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Madonna Interview : Q Magazine

Michael Stipe [R.E.M.] : In your catalogue, what are the three songs you’re most proud of?

[Perturbed] Oh, he’s got more than two? This reminds me of a press conference when people stand up and they [say they] have one question and then they ask you five. And you’re, like, “Now I don’t remember the first.” [14 seconds of silence; sighs] Oh, I really don’t like those kind of questions. [Emphatically] It depends on what day it is. Shall we move on?

Madonna - Q Magazine / May 2008

Russell Brand : Like David Bowie and Jesus, you are a master of reincarnation. Do you ever worry that you may accidentally reincarnate as something unpopular? Or, worse, evil?

Am I familiar with Russell Brand? No. Is that a crime? [Q explains] He’s got big hair? Oh — I think he introduced me at something. Yeah. Yeah. He introduced me at Live… Earth? Live Earth? Yeah. So I met him there.
He seems the kind of person who would ask a cheeky question and I probably wouldn’t want to answer it. So first of all, I wasn’t aware that Jesus reincarnated himself. I think I’d rather use the word “reinvention”. Cos “reincarnate” implies an end of your life and the beginning of another life, right? I’m sure I’ve taken on personas or versions of myself, or whatever, and opinions that are not very popular — I’ve done that already. Some people don’t subscribe to them. But “evil” is a bit strong. Strange question. [Q suggests that looking back over Madonna’s various images, it’s hard to think of any disasters, Madonna agrees] Yes, they all worked. That’s all part of me. You have to embrace it all. Do I think they would have worked at any time in my career? Well, I think time is an illusion. So is space. So is motion. The physical world is ephemeral. Just ask a physicist. Go and Google [American theoretical physicist] Michio Kaku and see what he says about time. Does that mean we’re around forever? Our souls are. It’s very cool.

Neil Tennant [Pet Shop Boys] : When I interviewed you for Star Hits (US version of Smash Hits magazine in 1983], you travelled to the interview on the subway. When was the last time you used public transport? You also said you had a hangover from [producer] Jellybean’s party the night before. When was your last hangover?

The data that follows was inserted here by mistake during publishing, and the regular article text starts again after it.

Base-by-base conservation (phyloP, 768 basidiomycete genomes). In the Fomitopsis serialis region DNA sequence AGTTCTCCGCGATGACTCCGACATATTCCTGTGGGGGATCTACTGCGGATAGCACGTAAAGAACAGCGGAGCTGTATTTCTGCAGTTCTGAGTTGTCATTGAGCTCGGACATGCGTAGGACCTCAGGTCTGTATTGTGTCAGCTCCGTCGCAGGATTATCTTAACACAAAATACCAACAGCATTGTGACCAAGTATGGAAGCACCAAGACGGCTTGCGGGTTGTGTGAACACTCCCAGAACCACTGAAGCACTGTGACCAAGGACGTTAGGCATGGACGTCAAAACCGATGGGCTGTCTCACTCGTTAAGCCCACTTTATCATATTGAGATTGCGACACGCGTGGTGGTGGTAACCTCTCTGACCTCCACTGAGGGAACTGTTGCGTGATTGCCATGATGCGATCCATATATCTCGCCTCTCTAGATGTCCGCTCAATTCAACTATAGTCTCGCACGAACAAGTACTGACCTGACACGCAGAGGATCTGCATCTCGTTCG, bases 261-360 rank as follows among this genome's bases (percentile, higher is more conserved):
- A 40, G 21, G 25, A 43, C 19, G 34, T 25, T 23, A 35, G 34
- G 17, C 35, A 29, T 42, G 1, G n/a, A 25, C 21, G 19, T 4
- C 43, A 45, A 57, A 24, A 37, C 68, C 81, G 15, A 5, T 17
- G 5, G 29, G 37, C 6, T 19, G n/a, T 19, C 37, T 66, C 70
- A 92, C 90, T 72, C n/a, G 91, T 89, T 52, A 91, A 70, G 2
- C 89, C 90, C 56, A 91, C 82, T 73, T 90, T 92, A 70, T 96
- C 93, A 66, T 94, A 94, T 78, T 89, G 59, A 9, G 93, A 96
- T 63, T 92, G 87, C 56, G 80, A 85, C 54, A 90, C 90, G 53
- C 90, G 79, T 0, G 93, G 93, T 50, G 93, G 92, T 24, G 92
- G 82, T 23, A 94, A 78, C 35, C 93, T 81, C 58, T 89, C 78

OK, I don’t remember the last time I used public transport. The last time I was on the subway was shooting my Hung Up video. We did ride around on the train, so that was two years ago in London. I have ridden the underground [as a passenger] but not for years. When I first came to London… But that was [mock theatrical] centuries ago. That was last century, anyway.
And the last time I had a hangover… probably after my birthday. What did I do? I had a Gypsy-inspired theme party at my house in the countryside [at Ashcombe in Wiltshire] What was I drinking? What wasn’t I drinking! I started off with Krug Rose champagne and then I graduated to a few lemon drops, and then after I had some fantastic Bordeaux for dinner, and then I think I may have had some sort of Ch√Ęteau Margaux 1982. Yeah. That’s a hangover.

The next question is from Elvis Costello: I know you play guitar but I read in your Performing Songwriter magazine interview that you learned to play the drums from listening to (Costello’s long-time drummer) Pete Thomas on Pump It Up…

[Interrupting; as if this is the world’s oldest news] Yes, I learned to play drums listening to Elvis Costello records.

…Do you still have a kit and, if so, are you secretly tempted to do sessions under an assumed name?

I don’t have a kit. But whenever I see a drum kit I always want to sit on it and bang away. And every time I do I’m reminded about how much good it does you to practice [laughs]. Good therapy? Yes. It’s a very visceral instrument to play. And it makes sense to go from being a dancer to a drummer because it requires rhythm and coordination. You’re playing one time with your foot and one time with your left hand and one time with your right hand, so it’s very physical. To me it was a good segue between dancing, being a musician and singing.

Tom Clarke [The Enemy] : I think you’re amazing: your career is older than we are. Have you got any advice on how to
stand the test of time?

Do I know The Enemy? [Shakes head] Are they an English band? [An explanation follows] So the question is: what’s my advice? [Thinks] Don’t take yourself too seriously. That’s one piece of advice I could give him; them. Because when you take yourself too seriously, I don’t know, you just… it’s hard to last. It’s good to have a sense of humor about things. It’s good to have a sense of irony. And not to take it too seriously. Then you can ride the ups and downs. And read lots of books. Do I think The Enemy will be around in 26 years’ time? I have no idea.